Today is a day where we place another tally mark up on the board. It’s three years to the day we stood on the top of that hill and waved goodbye to my dad, with tears in our eyes, as he headed back south to California with our hearts buckled right next to him and we began our adventure in this city of hippies, artists, food composters, seahawks, and fleece bearers.
We were on a journey to become the Bruce’s. Party of Two. Away from our comforts and families. Our paths excited and freshly raked for what God had in store. As almost any newlyweds would, we ventured out with fervor and great delight, hand in hand. We found the oh-so-famous pizza restaurant everyone “raved” about our first weekend here, vowed to never carry umbrellas when running errands on the weekends (as it’s a dead giveaway you’re not a local), and did our part of “going green” (in this mega recyclable city) by walking to the market, even in the rain, for groceries. It was you and I and this foreign city in a tiny apartment, against the world, against the rain, molding two lives into one, two names into one family, -building our own safe place.
Maybe it was two weeks in or perhaps two months when the novelties started to fade but I know that the rain became more than a drizzle and it was then that the rain and all other things really began to sink in. Each of us, separately and together, began wondering how long this Emerald City was in the cards for us. We longed for “home” in a place that felt completely foreign. As much as we desired to pack up at 6 months and then again at the end of year one and feebly return home we knew God was not finished with our Northwest symphony. So instead we clung tighter to each other, to Him, and inhaled knowing we’d need great breath to face more of our days here.
The cadence of our breath was no longer a factor when things began to rage. I believe location wasn’t a factor because had we been somewhere else we would have still been up against the rising waters. Perhaps things just seemed harder in the distant land we were in. We faced physical pain, financial hardship, deep emotional pain, severe illness, spiritual heartbreak, and loneliness to name a few. Yet, as much as one might think that might derail a couple we let it forge us into a force to be reckoned with. At the end of everyday, even if I met you with tears or an emotionally desolated heart, you’d hold my hand on that couch or we’d lay in bed with a window slightly cracked, listening to the rain- reminding ourselves that we were still sheltered from the storm. That He has kept us.
The week we returned from our honeymoon I claimed a song for us, a song for our life. The lyrics touched my soul. It spoke of a lifetime of marriage. How there will be love and pain. How there will be days of monotony, how we will be strong even when we are weak, and how fear will strike but joy will not be far behind. The song goes on to say we will live through so much more we could take, how there will be tears but also grace, and prayers we never thought possible to pray. And through it all, no matter what has been done and yet to come we will continue to say Amen.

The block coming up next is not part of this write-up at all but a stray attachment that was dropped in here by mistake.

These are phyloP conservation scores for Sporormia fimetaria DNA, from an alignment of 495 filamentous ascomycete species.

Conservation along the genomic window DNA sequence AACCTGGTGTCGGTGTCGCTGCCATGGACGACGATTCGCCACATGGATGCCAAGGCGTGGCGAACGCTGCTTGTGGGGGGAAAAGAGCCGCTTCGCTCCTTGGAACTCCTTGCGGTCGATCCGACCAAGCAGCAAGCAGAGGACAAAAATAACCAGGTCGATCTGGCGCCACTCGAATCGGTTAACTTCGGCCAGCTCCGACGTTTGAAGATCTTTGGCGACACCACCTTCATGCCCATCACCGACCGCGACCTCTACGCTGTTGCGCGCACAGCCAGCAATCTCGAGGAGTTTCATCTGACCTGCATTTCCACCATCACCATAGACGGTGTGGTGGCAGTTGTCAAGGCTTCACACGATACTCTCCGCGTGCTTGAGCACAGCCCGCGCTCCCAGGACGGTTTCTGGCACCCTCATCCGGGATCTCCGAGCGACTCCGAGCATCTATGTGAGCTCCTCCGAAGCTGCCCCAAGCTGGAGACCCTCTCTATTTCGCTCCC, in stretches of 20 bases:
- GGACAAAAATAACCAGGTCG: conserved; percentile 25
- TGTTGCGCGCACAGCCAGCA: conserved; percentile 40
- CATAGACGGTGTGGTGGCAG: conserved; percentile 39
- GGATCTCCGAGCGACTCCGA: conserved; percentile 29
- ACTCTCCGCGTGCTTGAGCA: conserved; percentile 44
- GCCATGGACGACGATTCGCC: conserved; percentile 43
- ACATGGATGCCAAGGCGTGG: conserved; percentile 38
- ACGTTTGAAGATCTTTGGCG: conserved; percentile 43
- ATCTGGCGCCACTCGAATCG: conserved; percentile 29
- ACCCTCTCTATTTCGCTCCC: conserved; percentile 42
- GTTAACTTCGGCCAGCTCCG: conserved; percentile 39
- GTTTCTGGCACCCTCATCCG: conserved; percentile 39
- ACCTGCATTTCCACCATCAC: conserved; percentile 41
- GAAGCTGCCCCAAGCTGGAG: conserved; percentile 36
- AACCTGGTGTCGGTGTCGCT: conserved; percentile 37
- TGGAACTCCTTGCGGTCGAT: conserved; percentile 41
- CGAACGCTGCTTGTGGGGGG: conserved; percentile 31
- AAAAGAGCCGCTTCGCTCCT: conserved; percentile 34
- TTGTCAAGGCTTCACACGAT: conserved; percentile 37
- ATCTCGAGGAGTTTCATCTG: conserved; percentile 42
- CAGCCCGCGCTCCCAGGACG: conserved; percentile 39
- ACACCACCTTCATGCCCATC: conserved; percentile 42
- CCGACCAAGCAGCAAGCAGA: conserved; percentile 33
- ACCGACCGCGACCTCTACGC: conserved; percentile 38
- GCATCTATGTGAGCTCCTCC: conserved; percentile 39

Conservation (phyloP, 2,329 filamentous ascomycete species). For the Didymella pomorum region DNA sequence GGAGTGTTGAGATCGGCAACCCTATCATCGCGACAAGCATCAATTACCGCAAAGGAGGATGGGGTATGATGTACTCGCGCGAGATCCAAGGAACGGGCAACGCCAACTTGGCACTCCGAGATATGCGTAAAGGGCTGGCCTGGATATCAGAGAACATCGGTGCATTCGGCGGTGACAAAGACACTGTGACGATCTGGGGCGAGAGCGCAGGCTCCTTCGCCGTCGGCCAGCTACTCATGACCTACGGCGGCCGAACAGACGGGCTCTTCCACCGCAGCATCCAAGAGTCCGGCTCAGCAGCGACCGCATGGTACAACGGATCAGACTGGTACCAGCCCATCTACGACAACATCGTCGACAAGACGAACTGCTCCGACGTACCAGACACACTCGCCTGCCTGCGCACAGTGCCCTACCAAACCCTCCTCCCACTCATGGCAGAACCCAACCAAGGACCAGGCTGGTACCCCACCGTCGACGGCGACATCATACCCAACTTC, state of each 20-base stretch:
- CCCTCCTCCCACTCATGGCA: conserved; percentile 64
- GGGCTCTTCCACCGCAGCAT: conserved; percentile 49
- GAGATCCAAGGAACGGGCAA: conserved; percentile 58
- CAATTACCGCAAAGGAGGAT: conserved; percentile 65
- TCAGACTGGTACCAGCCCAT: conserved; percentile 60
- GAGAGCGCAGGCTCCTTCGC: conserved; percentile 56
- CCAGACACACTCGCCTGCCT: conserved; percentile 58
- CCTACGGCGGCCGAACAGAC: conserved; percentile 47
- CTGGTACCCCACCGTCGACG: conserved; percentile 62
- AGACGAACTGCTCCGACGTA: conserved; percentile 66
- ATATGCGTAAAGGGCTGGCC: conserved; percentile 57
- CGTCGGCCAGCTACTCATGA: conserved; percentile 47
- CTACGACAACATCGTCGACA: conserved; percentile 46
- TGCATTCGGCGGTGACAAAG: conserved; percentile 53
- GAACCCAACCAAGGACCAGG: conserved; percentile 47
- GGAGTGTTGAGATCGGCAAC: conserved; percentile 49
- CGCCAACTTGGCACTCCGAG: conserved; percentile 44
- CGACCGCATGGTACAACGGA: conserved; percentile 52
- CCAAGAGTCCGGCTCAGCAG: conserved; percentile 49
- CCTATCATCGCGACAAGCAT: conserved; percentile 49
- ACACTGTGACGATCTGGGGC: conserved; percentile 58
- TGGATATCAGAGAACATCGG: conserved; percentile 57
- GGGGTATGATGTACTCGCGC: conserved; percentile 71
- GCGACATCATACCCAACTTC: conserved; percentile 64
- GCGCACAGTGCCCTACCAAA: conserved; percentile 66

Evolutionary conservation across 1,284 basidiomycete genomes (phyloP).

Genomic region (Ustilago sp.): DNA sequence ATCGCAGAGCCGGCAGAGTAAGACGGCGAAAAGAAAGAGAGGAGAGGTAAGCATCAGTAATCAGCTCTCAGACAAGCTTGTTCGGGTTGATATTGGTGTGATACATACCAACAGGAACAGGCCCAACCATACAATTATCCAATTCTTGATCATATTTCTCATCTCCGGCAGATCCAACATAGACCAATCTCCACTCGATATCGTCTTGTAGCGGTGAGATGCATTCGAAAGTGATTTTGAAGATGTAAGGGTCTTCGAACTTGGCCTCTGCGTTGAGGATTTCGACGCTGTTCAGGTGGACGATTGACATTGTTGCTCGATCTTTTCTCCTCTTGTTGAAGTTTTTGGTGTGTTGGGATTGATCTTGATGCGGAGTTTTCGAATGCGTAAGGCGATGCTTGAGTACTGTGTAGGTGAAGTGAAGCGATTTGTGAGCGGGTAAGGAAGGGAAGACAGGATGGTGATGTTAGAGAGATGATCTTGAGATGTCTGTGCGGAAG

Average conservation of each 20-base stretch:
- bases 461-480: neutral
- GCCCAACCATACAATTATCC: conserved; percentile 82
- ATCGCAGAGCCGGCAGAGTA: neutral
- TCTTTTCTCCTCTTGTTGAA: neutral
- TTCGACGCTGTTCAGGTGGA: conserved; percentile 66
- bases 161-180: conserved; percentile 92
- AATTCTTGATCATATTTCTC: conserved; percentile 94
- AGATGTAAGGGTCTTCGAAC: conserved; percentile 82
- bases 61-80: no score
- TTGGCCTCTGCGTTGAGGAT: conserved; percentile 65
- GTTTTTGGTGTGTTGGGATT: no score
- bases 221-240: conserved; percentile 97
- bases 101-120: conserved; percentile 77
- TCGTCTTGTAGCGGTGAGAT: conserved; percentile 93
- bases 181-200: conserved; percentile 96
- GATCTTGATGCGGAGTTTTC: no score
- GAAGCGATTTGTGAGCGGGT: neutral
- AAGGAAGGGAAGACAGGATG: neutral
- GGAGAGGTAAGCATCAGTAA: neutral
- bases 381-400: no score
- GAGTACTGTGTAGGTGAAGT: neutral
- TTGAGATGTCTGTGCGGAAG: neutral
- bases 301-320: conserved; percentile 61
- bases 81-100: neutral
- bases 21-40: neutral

I’d say this song fits us well. In 3.5 years of marriage and 3 years in the northwest we have faced our fare share of life’s battles. There have been days when you have found me wishing to go home and not even knowing where “home” is. I know that it’s perhaps not a location anymore. Instead it’s just right by your side. I also know that there are memories in this place that I could not live without. Like just last weekend, when the rain was coming down hard but I wanted to go down to the market for muffins and produce. So with you and your hat and me and my rain boots off we went to an eerily quiet Saturday morning stroll at Pike’s with just the locals, the only hardcore enough ones to face the elements. Deep down I never want to not be a California girl but I felt a sense of pride walking those puddled streets with you knowing no one would question my authenticity.
I think we have been on a successful journey of becoming the Bruce’s. A hard and exhausting journey filled with lessons that maybe some married couples won’t face until their second decade of matrimony but lucky us we got a chance to deepen our roots early. You, Nate, are why I’m still here in this wet city three years later. I don’t say that with accusation. I say that with love because as long as you’re here I’m not planning on leaving. I’ll continue to plan picnics on hills lined with evergreens and walks in neighborhoods and city streets if you promise to keep holding my hand through the harsh notes of this symphony and dance with me during the sweet ones.
My love, I know we came here trying to figure out how to be Mr. and Mrs. Nathan Bruce, Party of Two. It was you and I and this foreign city in a tiny apartment, against the world, against the rain, molding two lives into one, two names into one family, -building our own safe place. Soon after we began dreaming of a Party of Three or More, little boys and little girls. I know right now that our hearts are breaking but I can promise you one thing. We’ve accomplished building that safe place and tonight we’ll celebrate surviving 3 years in this city by lighting our first fire of the season, eating pancakes, listening to the rain, and I promise I’ll be here waiting to hold your hand. Amen.